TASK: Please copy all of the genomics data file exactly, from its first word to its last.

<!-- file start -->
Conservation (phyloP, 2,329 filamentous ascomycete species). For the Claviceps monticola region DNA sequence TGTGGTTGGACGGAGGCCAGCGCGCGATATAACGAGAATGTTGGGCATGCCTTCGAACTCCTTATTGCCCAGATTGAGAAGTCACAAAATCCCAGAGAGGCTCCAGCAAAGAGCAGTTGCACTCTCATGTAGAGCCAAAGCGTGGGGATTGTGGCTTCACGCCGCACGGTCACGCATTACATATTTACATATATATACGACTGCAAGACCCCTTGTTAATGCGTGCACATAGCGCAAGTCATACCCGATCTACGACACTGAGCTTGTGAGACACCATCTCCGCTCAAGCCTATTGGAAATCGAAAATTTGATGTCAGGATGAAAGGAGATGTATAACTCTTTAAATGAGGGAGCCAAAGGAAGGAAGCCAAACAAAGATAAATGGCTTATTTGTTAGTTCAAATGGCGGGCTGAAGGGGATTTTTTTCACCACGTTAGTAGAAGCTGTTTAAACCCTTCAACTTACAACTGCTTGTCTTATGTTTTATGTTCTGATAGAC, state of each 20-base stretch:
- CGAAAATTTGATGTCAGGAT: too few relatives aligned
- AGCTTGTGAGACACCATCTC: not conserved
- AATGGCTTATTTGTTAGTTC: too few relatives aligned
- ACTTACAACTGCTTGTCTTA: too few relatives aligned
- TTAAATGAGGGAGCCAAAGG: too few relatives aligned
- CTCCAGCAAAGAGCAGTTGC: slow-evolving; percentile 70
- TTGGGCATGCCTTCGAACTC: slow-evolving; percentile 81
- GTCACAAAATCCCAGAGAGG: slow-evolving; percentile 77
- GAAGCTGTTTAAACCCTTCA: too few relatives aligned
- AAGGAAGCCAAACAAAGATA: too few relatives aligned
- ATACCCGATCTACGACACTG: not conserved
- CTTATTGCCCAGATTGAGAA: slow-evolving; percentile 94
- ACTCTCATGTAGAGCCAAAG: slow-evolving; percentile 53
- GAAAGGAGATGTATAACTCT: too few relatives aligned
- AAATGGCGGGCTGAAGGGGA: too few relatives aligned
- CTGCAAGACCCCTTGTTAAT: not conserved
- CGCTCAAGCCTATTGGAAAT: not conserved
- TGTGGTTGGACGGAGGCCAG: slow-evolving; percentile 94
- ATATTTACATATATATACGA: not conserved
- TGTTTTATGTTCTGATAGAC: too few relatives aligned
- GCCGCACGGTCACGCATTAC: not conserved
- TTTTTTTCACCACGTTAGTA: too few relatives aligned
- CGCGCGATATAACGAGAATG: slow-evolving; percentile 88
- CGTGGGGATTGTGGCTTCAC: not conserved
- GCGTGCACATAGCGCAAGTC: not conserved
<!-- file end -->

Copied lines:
Conservation (phyloP, 2,329 filamentous ascomycete species). For the Claviceps monticola region DNA sequence TGTGGTTGGACGGAGGCCAGCGCGCGATATAACGAGAATGTTGGGCATGCCTTCGAACTCCTTATTGCCCAGATTGAGAAGTCACAAAATCCCAGAGAGGCTCCAGCAAAGAGCAGTTGCACTCTCATGTAGAGCCAAAGCGTGGGGATTGTGGCTTCACGCCGCACGGTCACGCATTACATATTTACATATATATACGACTGCAAGACCCCTTGTTAATGCGTGCACATAGCGCAAGTCATACCCGATCTACGACACTGAGCTTGTGAGACACCATCTCCGCTCAAGCCTATTGGAAATCGAAAATTTGATGTCAGGATGAAAGGAGATGTATAACTCTTTAAATGAGGGAGCCAAAGGAAGGAAGCCAAACAAAGATAAATGGCTTATTTGTTAGTTCAAATGGCGGGCTGAAGGGGATTTTTTTCACCACGTTAGTAGAAGCTGTTTAAACCCTTCAACTTACAACTGCTTGTCTTATGTTTTATGTTCTGATAGAC, state of each 20-base stretch:
- CGAAAATTTGATGTCAGGAT: too few relatives aligned
- AGCTTGTGAGACACCATCTC: not conserved
- AATGGCTTATTTGTTAGTTC: too few relatives aligned
- ACTTACAACTGCTTGTCTTA: too few relatives aligned
- TTAAATGAGGGAGCCAAAGG: too few relatives aligned
- CTCCAGCAAAGAGCAGTTGC: slow-evolving; percentile 70
- TTGGGCATGCCTTCGAACTC: slow-evolving; percentile 81
- GTCACAAAATCCCAGAGAGG: slow-evolving; percentile 77
- GAAGCTGTTTAAACCCTTCA: too few relatives aligned
- AAGGAAGCCAAACAAAGATA: too few relatives aligned
- ATACCCGATCTACGACACTG: not conserved
- CTTATTGCCCAGATTGAGAA: slow-evolving; percentile 94
- ACTCTCATGTAGAGCCAAAG: slow-evolving; percentile 53
- GAAAGGAGATGTATAACTCT: too few relatives aligned
- AAATGGCGGGCTGAAGGGGA: too few relatives aligned
- CTGCAAGACCCCTTGTTAAT: not conserved
- CGCTCAAGCCTATTGGAAAT: not conserved
- TGTGGTTGGACGGAGGCCAG: slow-evolving; percentile 94
- ATATTTACATATATATACGA: not conserved
- TGTTTTATGTTCTGATAGAC: too few relatives aligned
- GCCGCACGGTCACGCATTAC: not conserved
- TTTTTTTCACCACGTTAGTA: too few relatives aligned
- CGCGCGATATAACGAGAATG: slow-evolving; percentile 88
- CGTGGGGATTGTGGCTTCAC: not conserved
- GCGTGCACATAGCGCAAGTC: not conserved